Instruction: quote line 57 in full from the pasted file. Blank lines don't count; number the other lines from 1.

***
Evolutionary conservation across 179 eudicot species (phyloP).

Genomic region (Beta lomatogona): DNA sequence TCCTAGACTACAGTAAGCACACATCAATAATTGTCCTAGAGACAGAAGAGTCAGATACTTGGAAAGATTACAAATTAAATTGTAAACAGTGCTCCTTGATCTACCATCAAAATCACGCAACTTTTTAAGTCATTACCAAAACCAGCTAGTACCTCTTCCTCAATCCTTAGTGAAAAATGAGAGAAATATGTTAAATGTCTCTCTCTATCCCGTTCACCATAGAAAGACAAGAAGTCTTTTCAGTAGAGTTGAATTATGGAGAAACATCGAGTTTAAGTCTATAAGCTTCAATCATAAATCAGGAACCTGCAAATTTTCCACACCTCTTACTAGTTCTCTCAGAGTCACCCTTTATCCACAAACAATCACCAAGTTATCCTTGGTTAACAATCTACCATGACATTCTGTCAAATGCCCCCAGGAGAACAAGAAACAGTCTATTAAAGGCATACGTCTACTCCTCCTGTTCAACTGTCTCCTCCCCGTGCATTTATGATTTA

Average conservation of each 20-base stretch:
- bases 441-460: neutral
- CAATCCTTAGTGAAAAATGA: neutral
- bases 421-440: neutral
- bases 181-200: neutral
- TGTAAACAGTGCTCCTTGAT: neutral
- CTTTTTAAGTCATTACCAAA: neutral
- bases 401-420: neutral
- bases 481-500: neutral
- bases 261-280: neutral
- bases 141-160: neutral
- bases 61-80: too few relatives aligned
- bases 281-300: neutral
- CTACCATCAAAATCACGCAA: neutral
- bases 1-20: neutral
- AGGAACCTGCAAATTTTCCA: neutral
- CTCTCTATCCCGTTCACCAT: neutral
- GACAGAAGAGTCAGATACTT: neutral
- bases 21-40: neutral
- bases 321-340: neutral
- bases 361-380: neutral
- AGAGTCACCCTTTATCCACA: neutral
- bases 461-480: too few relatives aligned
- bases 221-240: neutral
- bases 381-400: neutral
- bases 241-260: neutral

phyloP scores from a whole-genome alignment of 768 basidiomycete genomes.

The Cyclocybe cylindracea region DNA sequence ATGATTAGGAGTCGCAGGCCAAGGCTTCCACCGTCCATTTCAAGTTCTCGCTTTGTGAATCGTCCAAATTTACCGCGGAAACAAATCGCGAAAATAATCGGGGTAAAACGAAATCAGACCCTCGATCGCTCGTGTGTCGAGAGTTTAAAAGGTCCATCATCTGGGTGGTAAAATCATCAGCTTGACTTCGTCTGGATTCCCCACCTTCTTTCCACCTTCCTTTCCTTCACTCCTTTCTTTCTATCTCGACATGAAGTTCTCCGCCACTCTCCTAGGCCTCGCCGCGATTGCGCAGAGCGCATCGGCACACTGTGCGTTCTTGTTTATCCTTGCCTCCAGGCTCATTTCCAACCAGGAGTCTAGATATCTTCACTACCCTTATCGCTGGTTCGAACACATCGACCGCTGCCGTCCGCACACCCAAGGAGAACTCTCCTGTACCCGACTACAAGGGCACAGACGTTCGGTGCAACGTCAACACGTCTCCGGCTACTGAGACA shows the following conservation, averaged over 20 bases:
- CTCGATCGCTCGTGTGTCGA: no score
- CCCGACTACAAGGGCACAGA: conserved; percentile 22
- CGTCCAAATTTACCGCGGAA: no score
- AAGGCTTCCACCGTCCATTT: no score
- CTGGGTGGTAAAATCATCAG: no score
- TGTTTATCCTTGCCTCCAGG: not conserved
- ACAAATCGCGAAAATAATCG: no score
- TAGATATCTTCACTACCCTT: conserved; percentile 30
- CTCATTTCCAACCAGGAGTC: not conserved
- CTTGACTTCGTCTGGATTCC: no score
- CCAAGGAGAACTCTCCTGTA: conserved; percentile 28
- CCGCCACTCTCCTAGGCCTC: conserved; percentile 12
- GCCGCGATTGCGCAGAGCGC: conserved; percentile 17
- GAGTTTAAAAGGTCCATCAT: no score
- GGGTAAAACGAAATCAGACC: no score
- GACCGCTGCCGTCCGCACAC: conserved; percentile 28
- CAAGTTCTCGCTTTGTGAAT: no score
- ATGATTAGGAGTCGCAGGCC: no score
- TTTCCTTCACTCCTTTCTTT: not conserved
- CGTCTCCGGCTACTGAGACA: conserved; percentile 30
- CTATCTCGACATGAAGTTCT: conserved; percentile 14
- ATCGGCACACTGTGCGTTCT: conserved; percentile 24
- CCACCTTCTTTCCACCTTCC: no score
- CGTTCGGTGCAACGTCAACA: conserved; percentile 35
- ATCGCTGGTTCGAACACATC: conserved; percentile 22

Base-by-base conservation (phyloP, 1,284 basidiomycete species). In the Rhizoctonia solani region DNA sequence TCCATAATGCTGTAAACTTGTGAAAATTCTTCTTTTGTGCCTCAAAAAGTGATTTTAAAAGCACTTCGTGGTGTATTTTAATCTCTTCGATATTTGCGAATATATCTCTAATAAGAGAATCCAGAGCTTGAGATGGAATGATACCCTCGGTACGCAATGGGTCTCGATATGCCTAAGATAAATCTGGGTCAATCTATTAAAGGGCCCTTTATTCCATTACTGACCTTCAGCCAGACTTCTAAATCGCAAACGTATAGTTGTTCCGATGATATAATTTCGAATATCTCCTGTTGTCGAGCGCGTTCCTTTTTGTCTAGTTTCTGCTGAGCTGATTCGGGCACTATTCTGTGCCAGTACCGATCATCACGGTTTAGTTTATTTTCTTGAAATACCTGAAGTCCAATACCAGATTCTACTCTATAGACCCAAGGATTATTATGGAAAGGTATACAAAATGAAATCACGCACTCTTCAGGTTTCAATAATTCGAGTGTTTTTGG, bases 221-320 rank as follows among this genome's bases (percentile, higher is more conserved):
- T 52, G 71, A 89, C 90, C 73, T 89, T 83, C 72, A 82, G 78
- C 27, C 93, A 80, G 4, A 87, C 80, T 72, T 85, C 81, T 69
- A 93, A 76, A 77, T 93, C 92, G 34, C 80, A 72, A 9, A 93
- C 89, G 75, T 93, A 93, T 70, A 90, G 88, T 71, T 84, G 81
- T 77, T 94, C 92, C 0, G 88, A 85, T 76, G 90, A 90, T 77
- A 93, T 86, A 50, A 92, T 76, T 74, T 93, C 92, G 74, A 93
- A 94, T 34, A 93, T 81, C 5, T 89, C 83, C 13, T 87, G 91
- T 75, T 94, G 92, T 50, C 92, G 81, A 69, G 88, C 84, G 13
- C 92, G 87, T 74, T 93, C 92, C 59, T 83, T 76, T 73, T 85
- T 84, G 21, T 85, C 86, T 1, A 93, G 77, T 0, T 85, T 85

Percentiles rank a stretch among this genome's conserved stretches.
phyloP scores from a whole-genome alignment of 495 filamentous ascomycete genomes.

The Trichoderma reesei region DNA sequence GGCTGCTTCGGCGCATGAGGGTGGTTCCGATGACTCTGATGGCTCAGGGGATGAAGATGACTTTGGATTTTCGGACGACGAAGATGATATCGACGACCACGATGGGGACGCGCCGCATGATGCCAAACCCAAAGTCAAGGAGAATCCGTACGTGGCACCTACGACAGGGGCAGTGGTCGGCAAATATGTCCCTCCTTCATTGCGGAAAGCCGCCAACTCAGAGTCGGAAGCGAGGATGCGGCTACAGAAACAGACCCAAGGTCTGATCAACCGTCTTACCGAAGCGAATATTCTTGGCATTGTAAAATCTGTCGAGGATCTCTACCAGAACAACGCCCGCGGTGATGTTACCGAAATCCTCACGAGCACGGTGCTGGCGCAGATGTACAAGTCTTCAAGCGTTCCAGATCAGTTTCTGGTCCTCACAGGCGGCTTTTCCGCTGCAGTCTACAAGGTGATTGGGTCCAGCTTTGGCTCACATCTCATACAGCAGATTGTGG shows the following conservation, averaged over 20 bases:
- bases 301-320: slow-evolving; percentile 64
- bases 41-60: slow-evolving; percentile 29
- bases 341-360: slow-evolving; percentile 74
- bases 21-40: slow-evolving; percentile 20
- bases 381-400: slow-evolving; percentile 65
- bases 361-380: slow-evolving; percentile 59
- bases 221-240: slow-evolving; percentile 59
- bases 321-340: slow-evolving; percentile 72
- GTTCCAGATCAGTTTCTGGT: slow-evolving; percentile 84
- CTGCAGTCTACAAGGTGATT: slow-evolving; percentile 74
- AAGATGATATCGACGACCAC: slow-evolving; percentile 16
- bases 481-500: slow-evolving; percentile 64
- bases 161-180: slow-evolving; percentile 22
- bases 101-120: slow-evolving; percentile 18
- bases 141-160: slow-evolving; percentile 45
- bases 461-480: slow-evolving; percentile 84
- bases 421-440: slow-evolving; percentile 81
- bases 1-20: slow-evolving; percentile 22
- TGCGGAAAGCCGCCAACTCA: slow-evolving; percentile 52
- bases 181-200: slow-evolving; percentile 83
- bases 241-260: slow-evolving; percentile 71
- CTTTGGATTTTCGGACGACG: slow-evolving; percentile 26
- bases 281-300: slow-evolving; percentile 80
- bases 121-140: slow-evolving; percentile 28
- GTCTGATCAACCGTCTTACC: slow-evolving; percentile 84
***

- T 52, G 71, A 89, C 90, C 73, T 89, T 83, C 72, A 82, G 78